Popular science blogger Steven Novella proposed a radical theory of "bimodal" sex that purports to reject the longstanding binary model by using false and unevidenced claims that have been thoroughly debunked by other science bloggers.
Novella, a neurologist, host of the popular podcast The Skeptics’ Guide to the Universe, and editor of the blog Science-Based Medicine, published an article titled "The Science of Biological Sex" last month. Novella portrays himself as an unbiased science educator who seeks to clear up "misconceptions about the basic science" about transgender issues that have been "coopted as part of a politically-motivated culture war."
Ex-scientist Andy Lewis wrote a rebuttal to Novella’s piece on his own science blog, The Quackometer, that was recently republished by evolutionary biologist Colin Wright in his popular substack Reality’s Last Stand.
Novella’s arguments are centered around the claim that biological sex is not binary, but rather exists along a “bimodal” spectrum. This "bimodal" model asserts that although people tend to be either mostly female or mostly male, these differences are only a matter of degree. Novella claims that experts who “actually” understand the biology of sex agree with him on this issue. Lewis points out that no peer-reviewed biology papers have ever claimed that sex is best described as bimodal, nor has any biologist ever been able to articulate the traits and measurements used to create the bimodal sex spectrum.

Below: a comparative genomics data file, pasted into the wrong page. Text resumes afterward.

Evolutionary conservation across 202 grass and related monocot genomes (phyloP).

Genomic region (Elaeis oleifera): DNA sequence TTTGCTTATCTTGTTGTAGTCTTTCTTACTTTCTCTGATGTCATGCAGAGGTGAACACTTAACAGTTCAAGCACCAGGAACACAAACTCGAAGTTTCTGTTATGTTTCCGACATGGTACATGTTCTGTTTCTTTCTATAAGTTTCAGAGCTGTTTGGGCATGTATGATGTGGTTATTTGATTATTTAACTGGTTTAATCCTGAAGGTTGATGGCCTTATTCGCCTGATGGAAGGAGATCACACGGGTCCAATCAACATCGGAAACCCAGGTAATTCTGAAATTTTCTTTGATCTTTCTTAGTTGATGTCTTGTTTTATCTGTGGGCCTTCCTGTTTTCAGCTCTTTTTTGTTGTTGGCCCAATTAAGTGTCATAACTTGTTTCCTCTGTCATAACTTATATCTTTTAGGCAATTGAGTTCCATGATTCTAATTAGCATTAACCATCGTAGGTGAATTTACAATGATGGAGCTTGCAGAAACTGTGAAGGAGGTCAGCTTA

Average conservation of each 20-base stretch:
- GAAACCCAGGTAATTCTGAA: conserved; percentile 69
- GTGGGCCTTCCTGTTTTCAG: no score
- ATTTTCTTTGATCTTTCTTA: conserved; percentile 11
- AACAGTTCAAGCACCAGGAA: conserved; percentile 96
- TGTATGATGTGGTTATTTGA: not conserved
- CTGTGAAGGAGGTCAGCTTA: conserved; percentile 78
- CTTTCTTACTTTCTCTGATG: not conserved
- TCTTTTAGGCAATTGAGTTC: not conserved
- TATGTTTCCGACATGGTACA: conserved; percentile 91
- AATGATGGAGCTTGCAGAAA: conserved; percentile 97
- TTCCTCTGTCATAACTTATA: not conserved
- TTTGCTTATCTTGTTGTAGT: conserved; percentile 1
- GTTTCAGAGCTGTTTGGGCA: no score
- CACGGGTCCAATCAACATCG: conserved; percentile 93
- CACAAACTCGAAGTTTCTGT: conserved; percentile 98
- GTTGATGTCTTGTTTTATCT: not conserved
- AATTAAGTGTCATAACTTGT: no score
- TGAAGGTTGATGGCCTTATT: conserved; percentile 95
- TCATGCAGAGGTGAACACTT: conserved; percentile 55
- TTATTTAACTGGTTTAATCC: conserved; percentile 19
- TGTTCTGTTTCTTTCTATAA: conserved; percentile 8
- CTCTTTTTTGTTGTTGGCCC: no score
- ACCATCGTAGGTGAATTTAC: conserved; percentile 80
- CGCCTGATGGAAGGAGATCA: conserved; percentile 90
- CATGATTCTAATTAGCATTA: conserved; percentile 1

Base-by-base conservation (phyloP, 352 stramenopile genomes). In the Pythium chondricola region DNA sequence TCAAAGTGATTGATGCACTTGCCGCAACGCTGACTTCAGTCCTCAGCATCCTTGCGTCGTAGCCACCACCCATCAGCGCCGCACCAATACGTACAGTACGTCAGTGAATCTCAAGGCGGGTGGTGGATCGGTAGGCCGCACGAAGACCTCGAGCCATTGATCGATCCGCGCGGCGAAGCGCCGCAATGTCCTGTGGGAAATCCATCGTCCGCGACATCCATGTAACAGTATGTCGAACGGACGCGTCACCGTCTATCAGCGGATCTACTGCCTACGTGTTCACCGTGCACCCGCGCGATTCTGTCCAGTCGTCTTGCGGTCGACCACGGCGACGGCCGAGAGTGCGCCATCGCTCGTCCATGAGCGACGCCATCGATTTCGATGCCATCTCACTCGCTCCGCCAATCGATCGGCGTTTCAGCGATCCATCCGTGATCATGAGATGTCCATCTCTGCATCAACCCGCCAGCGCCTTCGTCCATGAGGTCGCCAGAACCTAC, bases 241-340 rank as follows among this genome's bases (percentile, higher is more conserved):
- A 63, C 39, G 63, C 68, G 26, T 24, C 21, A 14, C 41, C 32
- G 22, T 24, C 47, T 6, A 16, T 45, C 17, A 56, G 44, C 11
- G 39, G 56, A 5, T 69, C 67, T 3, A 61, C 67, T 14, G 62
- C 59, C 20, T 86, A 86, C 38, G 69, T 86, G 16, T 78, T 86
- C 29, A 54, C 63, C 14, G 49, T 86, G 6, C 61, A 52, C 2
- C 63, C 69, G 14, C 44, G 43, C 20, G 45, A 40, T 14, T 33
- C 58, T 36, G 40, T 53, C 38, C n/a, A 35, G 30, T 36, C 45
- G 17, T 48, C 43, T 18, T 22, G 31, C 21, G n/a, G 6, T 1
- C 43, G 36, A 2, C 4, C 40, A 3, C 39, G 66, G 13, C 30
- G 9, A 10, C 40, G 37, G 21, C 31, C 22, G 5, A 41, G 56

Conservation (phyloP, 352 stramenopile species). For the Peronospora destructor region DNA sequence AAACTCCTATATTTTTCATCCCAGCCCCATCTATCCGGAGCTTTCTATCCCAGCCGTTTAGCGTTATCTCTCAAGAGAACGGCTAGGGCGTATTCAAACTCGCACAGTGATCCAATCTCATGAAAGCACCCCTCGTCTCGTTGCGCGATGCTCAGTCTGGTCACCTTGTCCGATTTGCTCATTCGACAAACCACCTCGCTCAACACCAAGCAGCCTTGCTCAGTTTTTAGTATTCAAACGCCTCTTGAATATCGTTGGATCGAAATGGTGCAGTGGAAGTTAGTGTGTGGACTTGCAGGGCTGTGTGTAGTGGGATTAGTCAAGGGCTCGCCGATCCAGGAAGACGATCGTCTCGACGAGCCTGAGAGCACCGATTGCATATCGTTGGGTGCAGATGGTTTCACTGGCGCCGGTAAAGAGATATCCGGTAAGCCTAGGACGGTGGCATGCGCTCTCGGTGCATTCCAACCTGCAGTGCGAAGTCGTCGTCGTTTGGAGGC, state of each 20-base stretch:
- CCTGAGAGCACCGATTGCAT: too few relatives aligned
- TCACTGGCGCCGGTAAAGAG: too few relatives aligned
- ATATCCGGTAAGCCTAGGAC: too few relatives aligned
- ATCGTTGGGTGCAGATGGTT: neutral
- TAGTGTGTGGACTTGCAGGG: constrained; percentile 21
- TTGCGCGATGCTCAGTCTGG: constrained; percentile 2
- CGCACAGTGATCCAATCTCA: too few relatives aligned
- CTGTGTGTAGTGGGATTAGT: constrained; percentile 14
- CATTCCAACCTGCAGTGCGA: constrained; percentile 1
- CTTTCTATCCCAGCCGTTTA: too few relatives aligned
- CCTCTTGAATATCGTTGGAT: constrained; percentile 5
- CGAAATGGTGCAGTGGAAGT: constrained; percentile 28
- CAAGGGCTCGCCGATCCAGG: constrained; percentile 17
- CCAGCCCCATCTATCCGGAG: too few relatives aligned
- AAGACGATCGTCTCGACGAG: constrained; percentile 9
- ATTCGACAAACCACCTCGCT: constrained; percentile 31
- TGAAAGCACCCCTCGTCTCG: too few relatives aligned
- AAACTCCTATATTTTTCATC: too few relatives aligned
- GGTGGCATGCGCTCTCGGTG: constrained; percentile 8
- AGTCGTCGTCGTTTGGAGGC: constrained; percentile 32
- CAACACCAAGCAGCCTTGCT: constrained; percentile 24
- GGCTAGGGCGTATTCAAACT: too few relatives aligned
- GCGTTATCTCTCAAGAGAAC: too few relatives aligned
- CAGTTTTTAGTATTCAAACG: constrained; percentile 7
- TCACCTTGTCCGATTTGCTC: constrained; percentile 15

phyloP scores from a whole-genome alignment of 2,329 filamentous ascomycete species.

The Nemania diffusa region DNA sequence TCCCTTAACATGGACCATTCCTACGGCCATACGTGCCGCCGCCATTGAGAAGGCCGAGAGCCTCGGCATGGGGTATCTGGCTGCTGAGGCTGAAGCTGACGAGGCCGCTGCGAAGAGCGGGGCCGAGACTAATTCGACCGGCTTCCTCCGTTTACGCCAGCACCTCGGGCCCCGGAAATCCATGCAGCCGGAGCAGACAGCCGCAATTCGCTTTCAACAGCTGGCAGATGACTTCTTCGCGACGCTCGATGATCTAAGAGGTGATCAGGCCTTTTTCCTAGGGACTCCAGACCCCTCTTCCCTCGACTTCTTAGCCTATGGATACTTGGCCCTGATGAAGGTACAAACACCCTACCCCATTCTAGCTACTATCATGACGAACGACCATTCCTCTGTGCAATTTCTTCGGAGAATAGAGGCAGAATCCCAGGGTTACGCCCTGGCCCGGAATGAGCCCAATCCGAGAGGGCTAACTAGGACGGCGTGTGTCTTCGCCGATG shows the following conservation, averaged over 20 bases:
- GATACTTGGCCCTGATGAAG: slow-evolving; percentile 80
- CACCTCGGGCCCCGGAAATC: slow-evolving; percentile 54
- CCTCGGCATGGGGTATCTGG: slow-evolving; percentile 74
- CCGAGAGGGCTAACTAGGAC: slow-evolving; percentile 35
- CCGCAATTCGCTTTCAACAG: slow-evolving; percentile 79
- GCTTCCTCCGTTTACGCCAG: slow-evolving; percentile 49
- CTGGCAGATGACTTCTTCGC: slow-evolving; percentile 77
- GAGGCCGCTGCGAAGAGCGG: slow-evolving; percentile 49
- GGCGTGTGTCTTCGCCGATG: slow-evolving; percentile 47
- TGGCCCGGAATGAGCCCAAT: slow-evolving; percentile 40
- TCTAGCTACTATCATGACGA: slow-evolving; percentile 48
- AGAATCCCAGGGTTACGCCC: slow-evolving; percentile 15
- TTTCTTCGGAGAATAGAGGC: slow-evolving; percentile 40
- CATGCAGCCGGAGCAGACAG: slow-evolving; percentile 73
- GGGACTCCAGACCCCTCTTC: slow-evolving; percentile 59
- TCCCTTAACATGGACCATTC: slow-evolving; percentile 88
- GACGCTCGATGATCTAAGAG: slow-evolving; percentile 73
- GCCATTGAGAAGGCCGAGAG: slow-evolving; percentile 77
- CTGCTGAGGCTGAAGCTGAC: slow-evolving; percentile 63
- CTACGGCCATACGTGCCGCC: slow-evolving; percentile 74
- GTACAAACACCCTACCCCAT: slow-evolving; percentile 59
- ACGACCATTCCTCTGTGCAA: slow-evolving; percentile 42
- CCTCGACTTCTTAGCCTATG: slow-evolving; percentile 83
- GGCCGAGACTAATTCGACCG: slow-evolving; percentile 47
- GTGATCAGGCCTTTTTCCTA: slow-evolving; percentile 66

Novella argues that sex should not be classified by distinct categories of male and female, but by a vaguely-defined degree along a continuum of maleness or femaleness. But a bimodal distribution is not a vague notion, as Lewis points out, but a well-defined type of statistical distribution that can be well characterized. Rather than cite biological literature to support his theory, Novella refers to a drawing made by a real-estate and cryptocurrency "entrepreneur."
Lewis says the claim that "sex is bimodal" infers that we can make a measurement on an individual, then use that measurement to plot them along a distribution. “If you are going to claim 'sex is bimodal' you need to say what measurement characterizes sex. No one ever has," he said.
Novella surreptitiously cites studies of crustaceans and mice to explain sexual differences, without informing the reader that he isn’t speaking about human biology or development. Wright shared two screenshots to his Twitter exposing Novella’s misleading citations, "He's discussing human biology and says that some intersex people 'can make both eggs and sperm' (LEFT). But the citation he gives is about crustaceans (RIGHT)."
Lewis also calls out Novella for using an overly inflated and discredited statistic claiming that 2% of humans are sexually ambiguous, or “intersex,” when in reality the rate of intersex conditions is about 0.018%—over 100 times lower.
For biologists like Colin Wright, the definition of sex is clear, and most certainly best explained by distinct binary categories of male and female defined by their reproductive potential. "The sex of an individual is based on their reproductive anatomy, and is defined by the type of gamete their primary reproductive organs are organized around, through development, to produce. There are only two types of gamete—sperm and ova—and therefore only two sexes in humans."
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